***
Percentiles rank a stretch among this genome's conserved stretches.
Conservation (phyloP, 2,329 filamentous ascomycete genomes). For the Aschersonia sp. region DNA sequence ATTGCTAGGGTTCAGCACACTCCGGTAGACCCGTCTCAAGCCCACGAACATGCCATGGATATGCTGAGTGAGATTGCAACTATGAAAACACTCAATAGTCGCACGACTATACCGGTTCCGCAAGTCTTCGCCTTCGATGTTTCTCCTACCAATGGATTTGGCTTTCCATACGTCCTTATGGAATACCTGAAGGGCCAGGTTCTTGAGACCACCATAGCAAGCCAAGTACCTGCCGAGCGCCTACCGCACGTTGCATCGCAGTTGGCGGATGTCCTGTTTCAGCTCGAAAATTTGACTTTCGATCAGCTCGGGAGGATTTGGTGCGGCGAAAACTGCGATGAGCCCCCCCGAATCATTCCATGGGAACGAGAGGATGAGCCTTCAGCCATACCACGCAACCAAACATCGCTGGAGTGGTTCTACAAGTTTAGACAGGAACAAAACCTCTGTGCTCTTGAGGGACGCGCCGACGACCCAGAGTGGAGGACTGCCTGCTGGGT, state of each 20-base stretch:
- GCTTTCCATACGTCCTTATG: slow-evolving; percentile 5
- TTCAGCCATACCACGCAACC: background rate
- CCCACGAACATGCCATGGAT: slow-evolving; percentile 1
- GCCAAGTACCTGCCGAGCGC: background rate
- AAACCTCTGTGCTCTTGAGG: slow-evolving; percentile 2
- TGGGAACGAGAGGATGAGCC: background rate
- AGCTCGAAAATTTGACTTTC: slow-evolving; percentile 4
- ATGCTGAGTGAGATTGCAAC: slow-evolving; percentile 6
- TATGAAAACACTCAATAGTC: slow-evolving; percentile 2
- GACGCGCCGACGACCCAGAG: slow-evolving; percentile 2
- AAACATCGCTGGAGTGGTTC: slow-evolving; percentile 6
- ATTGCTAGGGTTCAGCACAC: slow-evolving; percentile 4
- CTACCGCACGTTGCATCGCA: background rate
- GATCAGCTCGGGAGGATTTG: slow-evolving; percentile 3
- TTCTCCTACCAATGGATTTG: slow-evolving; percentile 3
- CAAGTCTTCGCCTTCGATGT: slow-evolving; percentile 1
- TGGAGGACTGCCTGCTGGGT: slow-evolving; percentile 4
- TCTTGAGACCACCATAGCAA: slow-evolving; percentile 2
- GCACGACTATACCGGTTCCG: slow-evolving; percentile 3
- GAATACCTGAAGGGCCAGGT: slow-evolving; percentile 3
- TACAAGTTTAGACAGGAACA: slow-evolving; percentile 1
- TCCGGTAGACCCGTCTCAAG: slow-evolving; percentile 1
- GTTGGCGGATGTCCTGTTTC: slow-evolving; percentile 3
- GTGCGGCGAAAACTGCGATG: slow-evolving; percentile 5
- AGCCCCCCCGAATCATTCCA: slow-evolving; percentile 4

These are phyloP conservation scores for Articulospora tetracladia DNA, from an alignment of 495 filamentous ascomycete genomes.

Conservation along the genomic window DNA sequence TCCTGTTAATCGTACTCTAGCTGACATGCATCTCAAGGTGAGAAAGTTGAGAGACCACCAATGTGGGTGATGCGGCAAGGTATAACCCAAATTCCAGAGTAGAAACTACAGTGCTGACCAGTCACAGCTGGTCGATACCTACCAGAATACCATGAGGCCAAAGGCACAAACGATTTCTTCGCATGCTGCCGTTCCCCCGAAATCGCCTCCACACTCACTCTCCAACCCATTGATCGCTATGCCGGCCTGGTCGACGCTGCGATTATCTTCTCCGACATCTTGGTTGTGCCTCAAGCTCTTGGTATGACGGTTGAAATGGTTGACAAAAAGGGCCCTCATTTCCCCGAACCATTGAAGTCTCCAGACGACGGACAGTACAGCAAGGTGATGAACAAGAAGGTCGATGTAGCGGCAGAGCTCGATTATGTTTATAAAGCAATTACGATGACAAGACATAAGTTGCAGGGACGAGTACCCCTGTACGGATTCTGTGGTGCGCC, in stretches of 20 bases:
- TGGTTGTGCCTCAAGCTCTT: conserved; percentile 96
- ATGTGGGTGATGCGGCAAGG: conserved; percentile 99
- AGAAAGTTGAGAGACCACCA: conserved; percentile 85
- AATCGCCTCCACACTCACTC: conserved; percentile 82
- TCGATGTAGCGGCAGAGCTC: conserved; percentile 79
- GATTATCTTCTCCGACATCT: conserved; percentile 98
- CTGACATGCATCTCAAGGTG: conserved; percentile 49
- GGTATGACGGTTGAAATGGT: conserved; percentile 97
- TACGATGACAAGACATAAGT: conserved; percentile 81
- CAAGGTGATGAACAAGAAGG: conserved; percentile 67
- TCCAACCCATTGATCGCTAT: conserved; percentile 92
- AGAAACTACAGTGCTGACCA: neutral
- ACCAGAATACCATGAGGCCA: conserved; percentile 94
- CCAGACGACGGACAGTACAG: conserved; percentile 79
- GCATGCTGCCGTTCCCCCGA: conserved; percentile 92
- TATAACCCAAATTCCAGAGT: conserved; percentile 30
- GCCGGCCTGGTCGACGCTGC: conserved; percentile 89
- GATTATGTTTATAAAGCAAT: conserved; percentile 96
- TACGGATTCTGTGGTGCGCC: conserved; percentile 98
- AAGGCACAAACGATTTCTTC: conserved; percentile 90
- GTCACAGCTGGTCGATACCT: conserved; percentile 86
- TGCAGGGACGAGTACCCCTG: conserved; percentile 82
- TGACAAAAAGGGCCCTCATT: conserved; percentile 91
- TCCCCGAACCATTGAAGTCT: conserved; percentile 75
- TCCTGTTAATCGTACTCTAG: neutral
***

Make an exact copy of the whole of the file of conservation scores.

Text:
Percentiles rank a stretch among this genome's conserved stretches.
Conservation (phyloP, 2,329 filamentous ascomycete genomes). For the Aschersonia sp. region DNA sequence ATTGCTAGGGTTCAGCACACTCCGGTAGACCCGTCTCAAGCCCACGAACATGCCATGGATATGCTGAGTGAGATTGCAACTATGAAAACACTCAATAGTCGCACGACTATACCGGTTCCGCAAGTCTTCGCCTTCGATGTTTCTCCTACCAATGGATTTGGCTTTCCATACGTCCTTATGGAATACCTGAAGGGCCAGGTTCTTGAGACCACCATAGCAAGCCAAGTACCTGCCGAGCGCCTACCGCACGTTGCATCGCAGTTGGCGGATGTCCTGTTTCAGCTCGAAAATTTGACTTTCGATCAGCTCGGGAGGATTTGGTGCGGCGAAAACTGCGATGAGCCCCCCCGAATCATTCCATGGGAACGAGAGGATGAGCCTTCAGCCATACCACGCAACCAAACATCGCTGGAGTGGTTCTACAAGTTTAGACAGGAACAAAACCTCTGTGCTCTTGAGGGACGCGCCGACGACCCAGAGTGGAGGACTGCCTGCTGGGT, state of each 20-base stretch:
- GCTTTCCATACGTCCTTATG: slow-evolving; percentile 5
- TTCAGCCATACCACGCAACC: background rate
- CCCACGAACATGCCATGGAT: slow-evolving; percentile 1
- GCCAAGTACCTGCCGAGCGC: background rate
- AAACCTCTGTGCTCTTGAGG: slow-evolving; percentile 2
- TGGGAACGAGAGGATGAGCC: background rate
- AGCTCGAAAATTTGACTTTC: slow-evolving; percentile 4
- ATGCTGAGTGAGATTGCAAC: slow-evolving; percentile 6
- TATGAAAACACTCAATAGTC: slow-evolving; percentile 2
- GACGCGCCGACGACCCAGAG: slow-evolving; percentile 2
- AAACATCGCTGGAGTGGTTC: slow-evolving; percentile 6
- ATTGCTAGGGTTCAGCACAC: slow-evolving; percentile 4
- CTACCGCACGTTGCATCGCA: background rate
- GATCAGCTCGGGAGGATTTG: slow-evolving; percentile 3
- TTCTCCTACCAATGGATTTG: slow-evolving; percentile 3
- CAAGTCTTCGCCTTCGATGT: slow-evolving; percentile 1
- TGGAGGACTGCCTGCTGGGT: slow-evolving; percentile 4
- TCTTGAGACCACCATAGCAA: slow-evolving; percentile 2
- GCACGACTATACCGGTTCCG: slow-evolving; percentile 3
- GAATACCTGAAGGGCCAGGT: slow-evolving; percentile 3
- TACAAGTTTAGACAGGAACA: slow-evolving; percentile 1
- TCCGGTAGACCCGTCTCAAG: slow-evolving; percentile 1
- GTTGGCGGATGTCCTGTTTC: slow-evolving; percentile 3
- GTGCGGCGAAAACTGCGATG: slow-evolving; percentile 5
- AGCCCCCCCGAATCATTCCA: slow-evolving; percentile 4

These are phyloP conservation scores for Articulospora tetracladia DNA, from an alignment of 495 filamentous ascomycete genomes.

Conservation along the genomic window DNA sequence TCCTGTTAATCGTACTCTAGCTGACATGCATCTCAAGGTGAGAAAGTTGAGAGACCACCAATGTGGGTGATGCGGCAAGGTATAACCCAAATTCCAGAGTAGAAACTACAGTGCTGACCAGTCACAGCTGGTCGATACCTACCAGAATACCATGAGGCCAAAGGCACAAACGATTTCTTCGCATGCTGCCGTTCCCCCGAAATCGCCTCCACACTCACTCTCCAACCCATTGATCGCTATGCCGGCCTGGTCGACGCTGCGATTATCTTCTCCGACATCTTGGTTGTGCCTCAAGCTCTTGGTATGACGGTTGAAATGGTTGACAAAAAGGGCCCTCATTTCCCCGAACCATTGAAGTCTCCAGACGACGGACAGTACAGCAAGGTGATGAACAAGAAGGTCGATGTAGCGGCAGAGCTCGATTATGTTTATAAAGCAATTACGATGACAAGACATAAGTTGCAGGGACGAGTACCCCTGTACGGATTCTGTGGTGCGCC, in stretches of 20 bases:
- TGGTTGTGCCTCAAGCTCTT: conserved; percentile 96
- ATGTGGGTGATGCGGCAAGG: conserved; percentile 99
- AGAAAGTTGAGAGACCACCA: conserved; percentile 85
- AATCGCCTCCACACTCACTC: conserved; percentile 82
- TCGATGTAGCGGCAGAGCTC: conserved; percentile 79
- GATTATCTTCTCCGACATCT: conserved; percentile 98
- CTGACATGCATCTCAAGGTG: conserved; percentile 49
- GGTATGACGGTTGAAATGGT: conserved; percentile 97
- TACGATGACAAGACATAAGT: conserved; percentile 81
- CAAGGTGATGAACAAGAAGG: conserved; percentile 67
- TCCAACCCATTGATCGCTAT: conserved; percentile 92
- AGAAACTACAGTGCTGACCA: neutral
- ACCAGAATACCATGAGGCCA: conserved; percentile 94
- CCAGACGACGGACAGTACAG: conserved; percentile 79
- GCATGCTGCCGTTCCCCCGA: conserved; percentile 92
- TATAACCCAAATTCCAGAGT: conserved; percentile 30
- GCCGGCCTGGTCGACGCTGC: conserved; percentile 89
- GATTATGTTTATAAAGCAAT: conserved; percentile 96
- TACGGATTCTGTGGTGCGCC: conserved; percentile 98
- AAGGCACAAACGATTTCTTC: conserved; percentile 90
- GTCACAGCTGGTCGATACCT: conserved; percentile 86
- TGCAGGGACGAGTACCCCTG: conserved; percentile 82
- TGACAAAAAGGGCCCTCATT: conserved; percentile 91
- TCCCCGAACCATTGAAGTCT: conserved; percentile 75
- TCCTGTTAATCGTACTCTAG: neutral